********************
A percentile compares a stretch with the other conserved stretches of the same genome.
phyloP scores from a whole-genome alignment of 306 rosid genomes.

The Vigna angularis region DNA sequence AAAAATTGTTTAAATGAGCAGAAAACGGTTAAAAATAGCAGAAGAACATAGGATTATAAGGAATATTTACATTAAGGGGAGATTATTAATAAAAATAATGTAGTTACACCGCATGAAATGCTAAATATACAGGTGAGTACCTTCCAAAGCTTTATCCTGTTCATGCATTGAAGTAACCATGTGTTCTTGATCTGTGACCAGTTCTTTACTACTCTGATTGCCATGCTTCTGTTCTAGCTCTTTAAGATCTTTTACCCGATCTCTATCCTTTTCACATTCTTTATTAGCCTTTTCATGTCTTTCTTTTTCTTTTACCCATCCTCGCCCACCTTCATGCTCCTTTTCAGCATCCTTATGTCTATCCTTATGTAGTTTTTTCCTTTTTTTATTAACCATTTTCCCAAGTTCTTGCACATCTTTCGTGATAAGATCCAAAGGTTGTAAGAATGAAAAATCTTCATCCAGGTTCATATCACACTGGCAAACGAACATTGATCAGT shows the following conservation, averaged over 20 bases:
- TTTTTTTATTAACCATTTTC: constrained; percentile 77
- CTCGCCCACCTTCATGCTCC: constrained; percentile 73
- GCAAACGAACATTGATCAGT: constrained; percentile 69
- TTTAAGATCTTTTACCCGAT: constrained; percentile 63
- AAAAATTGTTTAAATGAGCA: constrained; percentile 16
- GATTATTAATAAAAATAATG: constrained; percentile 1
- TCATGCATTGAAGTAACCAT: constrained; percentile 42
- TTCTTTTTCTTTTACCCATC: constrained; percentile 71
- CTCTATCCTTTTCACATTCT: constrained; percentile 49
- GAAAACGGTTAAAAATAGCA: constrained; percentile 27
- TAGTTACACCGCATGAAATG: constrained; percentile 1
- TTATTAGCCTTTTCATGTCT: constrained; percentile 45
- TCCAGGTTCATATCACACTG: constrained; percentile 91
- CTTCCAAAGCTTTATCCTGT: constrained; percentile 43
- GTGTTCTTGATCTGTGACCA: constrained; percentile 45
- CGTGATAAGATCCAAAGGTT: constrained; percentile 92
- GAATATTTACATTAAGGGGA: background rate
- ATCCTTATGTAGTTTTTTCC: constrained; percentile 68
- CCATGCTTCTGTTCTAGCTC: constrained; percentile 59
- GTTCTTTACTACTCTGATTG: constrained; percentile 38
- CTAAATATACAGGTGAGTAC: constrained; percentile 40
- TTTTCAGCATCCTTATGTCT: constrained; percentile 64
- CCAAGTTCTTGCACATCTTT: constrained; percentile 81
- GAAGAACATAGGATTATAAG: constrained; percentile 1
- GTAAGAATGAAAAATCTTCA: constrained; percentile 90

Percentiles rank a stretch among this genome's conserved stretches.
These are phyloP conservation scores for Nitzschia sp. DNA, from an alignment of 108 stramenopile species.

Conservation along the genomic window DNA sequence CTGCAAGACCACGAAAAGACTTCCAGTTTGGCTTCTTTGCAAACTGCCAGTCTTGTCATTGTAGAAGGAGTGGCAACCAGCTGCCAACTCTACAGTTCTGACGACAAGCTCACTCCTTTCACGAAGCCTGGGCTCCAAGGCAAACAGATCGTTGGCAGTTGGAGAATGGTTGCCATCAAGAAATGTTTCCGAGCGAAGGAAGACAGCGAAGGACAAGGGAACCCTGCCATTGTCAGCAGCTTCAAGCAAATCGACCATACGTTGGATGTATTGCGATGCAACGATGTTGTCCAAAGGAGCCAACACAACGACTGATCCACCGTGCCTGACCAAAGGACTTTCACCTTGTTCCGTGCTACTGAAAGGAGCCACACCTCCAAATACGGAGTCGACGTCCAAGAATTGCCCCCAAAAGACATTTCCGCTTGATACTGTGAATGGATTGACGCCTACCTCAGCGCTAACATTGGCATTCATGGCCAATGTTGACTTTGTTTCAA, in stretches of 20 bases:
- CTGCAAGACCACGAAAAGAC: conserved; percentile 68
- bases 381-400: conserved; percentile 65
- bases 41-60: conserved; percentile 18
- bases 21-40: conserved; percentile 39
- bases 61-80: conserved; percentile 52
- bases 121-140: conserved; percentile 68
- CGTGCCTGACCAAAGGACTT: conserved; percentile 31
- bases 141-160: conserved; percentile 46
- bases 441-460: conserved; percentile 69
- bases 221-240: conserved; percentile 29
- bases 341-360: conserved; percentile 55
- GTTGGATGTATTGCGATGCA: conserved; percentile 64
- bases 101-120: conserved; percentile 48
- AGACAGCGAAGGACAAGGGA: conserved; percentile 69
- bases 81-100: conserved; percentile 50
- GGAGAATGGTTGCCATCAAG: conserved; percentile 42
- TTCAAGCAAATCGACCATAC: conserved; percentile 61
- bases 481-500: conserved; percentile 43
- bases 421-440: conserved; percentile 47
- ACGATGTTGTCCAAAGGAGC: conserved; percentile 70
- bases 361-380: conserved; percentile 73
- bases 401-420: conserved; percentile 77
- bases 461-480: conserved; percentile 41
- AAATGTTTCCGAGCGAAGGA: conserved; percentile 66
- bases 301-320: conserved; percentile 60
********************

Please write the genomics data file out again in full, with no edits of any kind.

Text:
A percentile compares a stretch with the other conserved stretches of the same genome.
phyloP scores from a whole-genome alignment of 306 rosid genomes.

The Vigna angularis region DNA sequence AAAAATTGTTTAAATGAGCAGAAAACGGTTAAAAATAGCAGAAGAACATAGGATTATAAGGAATATTTACATTAAGGGGAGATTATTAATAAAAATAATGTAGTTACACCGCATGAAATGCTAAATATACAGGTGAGTACCTTCCAAAGCTTTATCCTGTTCATGCATTGAAGTAACCATGTGTTCTTGATCTGTGACCAGTTCTTTACTACTCTGATTGCCATGCTTCTGTTCTAGCTCTTTAAGATCTTTTACCCGATCTCTATCCTTTTCACATTCTTTATTAGCCTTTTCATGTCTTTCTTTTTCTTTTACCCATCCTCGCCCACCTTCATGCTCCTTTTCAGCATCCTTATGTCTATCCTTATGTAGTTTTTTCCTTTTTTTATTAACCATTTTCCCAAGTTCTTGCACATCTTTCGTGATAAGATCCAAAGGTTGTAAGAATGAAAAATCTTCATCCAGGTTCATATCACACTGGCAAACGAACATTGATCAGT shows the following conservation, averaged over 20 bases:
- TTTTTTTATTAACCATTTTC: constrained; percentile 77
- CTCGCCCACCTTCATGCTCC: constrained; percentile 73
- GCAAACGAACATTGATCAGT: constrained; percentile 69
- TTTAAGATCTTTTACCCGAT: constrained; percentile 63
- AAAAATTGTTTAAATGAGCA: constrained; percentile 16
- GATTATTAATAAAAATAATG: constrained; percentile 1
- TCATGCATTGAAGTAACCAT: constrained; percentile 42
- TTCTTTTTCTTTTACCCATC: constrained; percentile 71
- CTCTATCCTTTTCACATTCT: constrained; percentile 49
- GAAAACGGTTAAAAATAGCA: constrained; percentile 27
- TAGTTACACCGCATGAAATG: constrained; percentile 1
- TTATTAGCCTTTTCATGTCT: constrained; percentile 45
- TCCAGGTTCATATCACACTG: constrained; percentile 91
- CTTCCAAAGCTTTATCCTGT: constrained; percentile 43
- GTGTTCTTGATCTGTGACCA: constrained; percentile 45
- CGTGATAAGATCCAAAGGTT: constrained; percentile 92
- GAATATTTACATTAAGGGGA: background rate
- ATCCTTATGTAGTTTTTTCC: constrained; percentile 68
- CCATGCTTCTGTTCTAGCTC: constrained; percentile 59
- GTTCTTTACTACTCTGATTG: constrained; percentile 38
- CTAAATATACAGGTGAGTAC: constrained; percentile 40
- TTTTCAGCATCCTTATGTCT: constrained; percentile 64
- CCAAGTTCTTGCACATCTTT: constrained; percentile 81
- GAAGAACATAGGATTATAAG: constrained; percentile 1
- GTAAGAATGAAAAATCTTCA: constrained; percentile 90

Percentiles rank a stretch among this genome's conserved stretches.
These are phyloP conservation scores for Nitzschia sp. DNA, from an alignment of 108 stramenopile species.

Conservation along the genomic window DNA sequence CTGCAAGACCACGAAAAGACTTCCAGTTTGGCTTCTTTGCAAACTGCCAGTCTTGTCATTGTAGAAGGAGTGGCAACCAGCTGCCAACTCTACAGTTCTGACGACAAGCTCACTCCTTTCACGAAGCCTGGGCTCCAAGGCAAACAGATCGTTGGCAGTTGGAGAATGGTTGCCATCAAGAAATGTTTCCGAGCGAAGGAAGACAGCGAAGGACAAGGGAACCCTGCCATTGTCAGCAGCTTCAAGCAAATCGACCATACGTTGGATGTATTGCGATGCAACGATGTTGTCCAAAGGAGCCAACACAACGACTGATCCACCGTGCCTGACCAAAGGACTTTCACCTTGTTCCGTGCTACTGAAAGGAGCCACACCTCCAAATACGGAGTCGACGTCCAAGAATTGCCCCCAAAAGACATTTCCGCTTGATACTGTGAATGGATTGACGCCTACCTCAGCGCTAACATTGGCATTCATGGCCAATGTTGACTTTGTTTCAA, in stretches of 20 bases:
- CTGCAAGACCACGAAAAGAC: conserved; percentile 68
- bases 381-400: conserved; percentile 65
- bases 41-60: conserved; percentile 18
- bases 21-40: conserved; percentile 39
- bases 61-80: conserved; percentile 52
- bases 121-140: conserved; percentile 68
- CGTGCCTGACCAAAGGACTT: conserved; percentile 31
- bases 141-160: conserved; percentile 46
- bases 441-460: conserved; percentile 69
- bases 221-240: conserved; percentile 29
- bases 341-360: conserved; percentile 55
- GTTGGATGTATTGCGATGCA: conserved; percentile 64
- bases 101-120: conserved; percentile 48
- AGACAGCGAAGGACAAGGGA: conserved; percentile 69
- bases 81-100: conserved; percentile 50
- GGAGAATGGTTGCCATCAAG: conserved; percentile 42
- TTCAAGCAAATCGACCATAC: conserved; percentile 61
- bases 481-500: conserved; percentile 43
- bases 421-440: conserved; percentile 47
- ACGATGTTGTCCAAAGGAGC: conserved; percentile 70
- bases 361-380: conserved; percentile 73
- bases 401-420: conserved; percentile 77
- bases 461-480: conserved; percentile 41
- AAATGTTTCCGAGCGAAGGA: conserved; percentile 66
- bases 301-320: conserved; percentile 60